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Last of the Atlantean Wine

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Three supernatural beings sat in a place of pure white light, wine bright as crystal flowing into tiny, elegant glasses.

“This,” Islington intoned as it sipped, “is the last of the Atlantean wine.”

“You always say it’s the last of the Atlantean wine, you silly bugger.”

“Well, it’s not as if they’re making it anymore.” Islington was defensive tonight.

“But...” Crowley’s brow furrowed as he tried to explain. “But s’not the last, last. Issit? It’s just...the antepenultimate, or whatever.”

“Anti-what?” Aziraphale’s eyes flickered open, but he didn’t take his head off the table.

“Antepenultimate. It to next to next to last,” Crowley explained, picking up the last spicy buffalo wing. Aziraphale eyed the wing jealously as Crowley gesticulated with it, but said nothing.

Islington counted slowly on its fingers.

“No, s’too many.”

“Too many what?” Crowley demanded, licking barbecue sauce off of his wrist.

“Too many next to’s. It’s third.”

“What’s third?” Aziraphale asked, puzzled.

“Third in line. Antepenultimate. It’s third in the line.”

“There’s a line?” Crowley took another callous swig of the delicate wine, making both of the angels wince.

“No, you daft bastard, it’s a metaphorical line." Islington explained.

“So, it’s third. Next to next to next to last.”

“No, that’s fourth.”

“I thought it was third.”


Crowley closed his eyes and counted to ten, or tried to. He couldn’t remember what came after five. Aziraphale concentrated fiercely on not looking too drunk.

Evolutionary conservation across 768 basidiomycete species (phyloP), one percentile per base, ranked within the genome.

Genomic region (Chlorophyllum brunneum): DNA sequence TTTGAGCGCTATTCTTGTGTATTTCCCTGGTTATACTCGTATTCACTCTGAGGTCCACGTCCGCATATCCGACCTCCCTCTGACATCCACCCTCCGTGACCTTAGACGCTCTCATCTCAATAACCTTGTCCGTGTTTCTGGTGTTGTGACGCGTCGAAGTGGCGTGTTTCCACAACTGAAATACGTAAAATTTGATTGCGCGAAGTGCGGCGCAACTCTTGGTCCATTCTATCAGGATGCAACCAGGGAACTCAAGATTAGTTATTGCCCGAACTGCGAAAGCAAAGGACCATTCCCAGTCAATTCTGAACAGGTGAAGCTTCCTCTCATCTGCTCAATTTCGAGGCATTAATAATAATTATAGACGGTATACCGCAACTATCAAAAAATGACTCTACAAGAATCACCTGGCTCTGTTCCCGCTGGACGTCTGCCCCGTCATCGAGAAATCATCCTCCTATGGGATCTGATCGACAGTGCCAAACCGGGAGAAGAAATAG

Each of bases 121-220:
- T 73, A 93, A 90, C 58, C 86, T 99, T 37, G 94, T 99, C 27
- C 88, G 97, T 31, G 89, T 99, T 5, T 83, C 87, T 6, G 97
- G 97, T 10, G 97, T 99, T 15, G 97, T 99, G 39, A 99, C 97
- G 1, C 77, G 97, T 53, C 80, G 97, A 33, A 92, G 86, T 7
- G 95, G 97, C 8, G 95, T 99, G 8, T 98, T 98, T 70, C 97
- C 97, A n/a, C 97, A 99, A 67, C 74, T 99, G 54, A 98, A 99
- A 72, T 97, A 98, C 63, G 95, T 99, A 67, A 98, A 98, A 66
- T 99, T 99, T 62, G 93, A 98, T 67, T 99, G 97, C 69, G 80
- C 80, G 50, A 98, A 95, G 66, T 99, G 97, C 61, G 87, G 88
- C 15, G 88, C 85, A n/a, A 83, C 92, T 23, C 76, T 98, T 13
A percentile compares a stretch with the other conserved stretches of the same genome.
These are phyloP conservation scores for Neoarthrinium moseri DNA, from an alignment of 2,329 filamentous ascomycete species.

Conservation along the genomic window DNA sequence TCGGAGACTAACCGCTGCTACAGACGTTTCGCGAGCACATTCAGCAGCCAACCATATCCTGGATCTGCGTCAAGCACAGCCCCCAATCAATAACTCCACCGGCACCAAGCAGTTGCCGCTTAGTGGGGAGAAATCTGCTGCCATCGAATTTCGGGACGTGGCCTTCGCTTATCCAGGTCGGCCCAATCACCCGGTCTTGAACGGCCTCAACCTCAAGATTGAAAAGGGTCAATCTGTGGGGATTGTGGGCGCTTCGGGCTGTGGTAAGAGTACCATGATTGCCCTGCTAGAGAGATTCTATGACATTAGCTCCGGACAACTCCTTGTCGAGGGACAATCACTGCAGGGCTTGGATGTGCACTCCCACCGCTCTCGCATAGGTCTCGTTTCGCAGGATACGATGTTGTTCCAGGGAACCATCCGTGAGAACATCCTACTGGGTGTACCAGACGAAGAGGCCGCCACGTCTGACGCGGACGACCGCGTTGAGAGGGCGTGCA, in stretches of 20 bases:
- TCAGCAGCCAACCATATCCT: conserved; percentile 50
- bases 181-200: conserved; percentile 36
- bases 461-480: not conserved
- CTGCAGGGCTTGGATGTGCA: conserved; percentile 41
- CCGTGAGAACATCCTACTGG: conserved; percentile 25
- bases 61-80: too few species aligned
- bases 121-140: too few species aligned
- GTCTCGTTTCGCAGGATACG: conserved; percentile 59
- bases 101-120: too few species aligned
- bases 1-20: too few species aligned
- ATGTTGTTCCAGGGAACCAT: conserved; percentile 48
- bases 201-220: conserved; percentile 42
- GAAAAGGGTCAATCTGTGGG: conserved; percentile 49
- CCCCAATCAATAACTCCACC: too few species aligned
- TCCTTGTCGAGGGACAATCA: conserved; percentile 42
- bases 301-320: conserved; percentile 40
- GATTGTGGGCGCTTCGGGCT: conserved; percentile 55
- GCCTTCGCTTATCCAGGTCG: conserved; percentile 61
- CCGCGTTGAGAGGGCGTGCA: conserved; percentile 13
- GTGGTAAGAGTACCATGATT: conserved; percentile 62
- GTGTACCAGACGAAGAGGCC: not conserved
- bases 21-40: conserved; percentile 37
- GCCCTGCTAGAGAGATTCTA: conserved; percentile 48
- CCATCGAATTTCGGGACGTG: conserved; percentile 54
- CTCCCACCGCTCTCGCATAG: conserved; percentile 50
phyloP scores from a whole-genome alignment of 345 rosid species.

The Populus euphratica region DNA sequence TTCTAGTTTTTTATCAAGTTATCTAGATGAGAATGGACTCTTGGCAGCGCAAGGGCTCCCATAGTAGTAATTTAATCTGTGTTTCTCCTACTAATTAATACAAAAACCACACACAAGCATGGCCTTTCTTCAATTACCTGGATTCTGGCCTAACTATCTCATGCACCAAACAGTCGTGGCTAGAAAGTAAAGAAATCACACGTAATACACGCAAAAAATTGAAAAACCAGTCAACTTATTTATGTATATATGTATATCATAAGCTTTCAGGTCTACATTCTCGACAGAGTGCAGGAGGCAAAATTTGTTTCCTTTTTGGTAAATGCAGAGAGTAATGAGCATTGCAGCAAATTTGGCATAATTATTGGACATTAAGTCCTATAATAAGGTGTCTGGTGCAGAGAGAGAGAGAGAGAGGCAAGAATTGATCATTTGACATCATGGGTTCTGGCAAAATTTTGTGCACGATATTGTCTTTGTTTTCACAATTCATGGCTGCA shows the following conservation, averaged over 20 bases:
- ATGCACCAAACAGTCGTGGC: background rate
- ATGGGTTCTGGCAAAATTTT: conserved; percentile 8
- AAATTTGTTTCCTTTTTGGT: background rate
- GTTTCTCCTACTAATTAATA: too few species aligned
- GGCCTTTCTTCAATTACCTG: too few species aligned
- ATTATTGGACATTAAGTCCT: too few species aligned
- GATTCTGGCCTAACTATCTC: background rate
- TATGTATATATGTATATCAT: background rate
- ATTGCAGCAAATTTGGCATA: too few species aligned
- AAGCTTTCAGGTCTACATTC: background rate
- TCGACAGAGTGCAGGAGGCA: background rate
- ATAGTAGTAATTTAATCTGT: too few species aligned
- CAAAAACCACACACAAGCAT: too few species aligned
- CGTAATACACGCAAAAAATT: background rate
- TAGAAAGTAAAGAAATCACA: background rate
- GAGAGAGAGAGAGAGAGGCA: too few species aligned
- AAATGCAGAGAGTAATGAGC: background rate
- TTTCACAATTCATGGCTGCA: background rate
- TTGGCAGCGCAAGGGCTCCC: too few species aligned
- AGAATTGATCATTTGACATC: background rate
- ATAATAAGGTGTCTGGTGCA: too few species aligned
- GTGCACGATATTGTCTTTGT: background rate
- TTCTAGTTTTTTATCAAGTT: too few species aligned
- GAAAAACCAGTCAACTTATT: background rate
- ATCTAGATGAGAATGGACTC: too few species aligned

“The point is,” Crowley began again, “the point is, is...”

“S’not the last of the wine. It’s the almost-last.” Aziraphale mumbled sleepily.


“But I’m running out!” Islington wailed.

“And whose fault is that?” Crowley demanded.

“Well, you drinking like a water-snake isn’t helping!”

“Oh! I see! Then maybe you’d rather sit here in the...the...light, all by yourself, then!”

“Maybe I would!”

“You could be alone with your wine!”

“I think I’d like that!”

“Well, great!”

With that, Crowley slammed the goblet back onto the table (it refused to break despite its delicate appearance), picked up the half-asleep Aziraphale and threw him over his shoulder, and stalked out.

“Go to Hell, you crazy little bug!” he fumed.

“Your mother, Crowley!”

“See you next Friday, Islington.” From somewhere in the vicinity of Crowley’s lower back.

“Bye, Aziraphale.”


“I can’t take you anywhere.”

“What’d I do?”

“And will you put me down!”




“I like your friends.”

“Good, because we’re going bowling next week.”

“On the head of a pin?”

“Just drive, please.”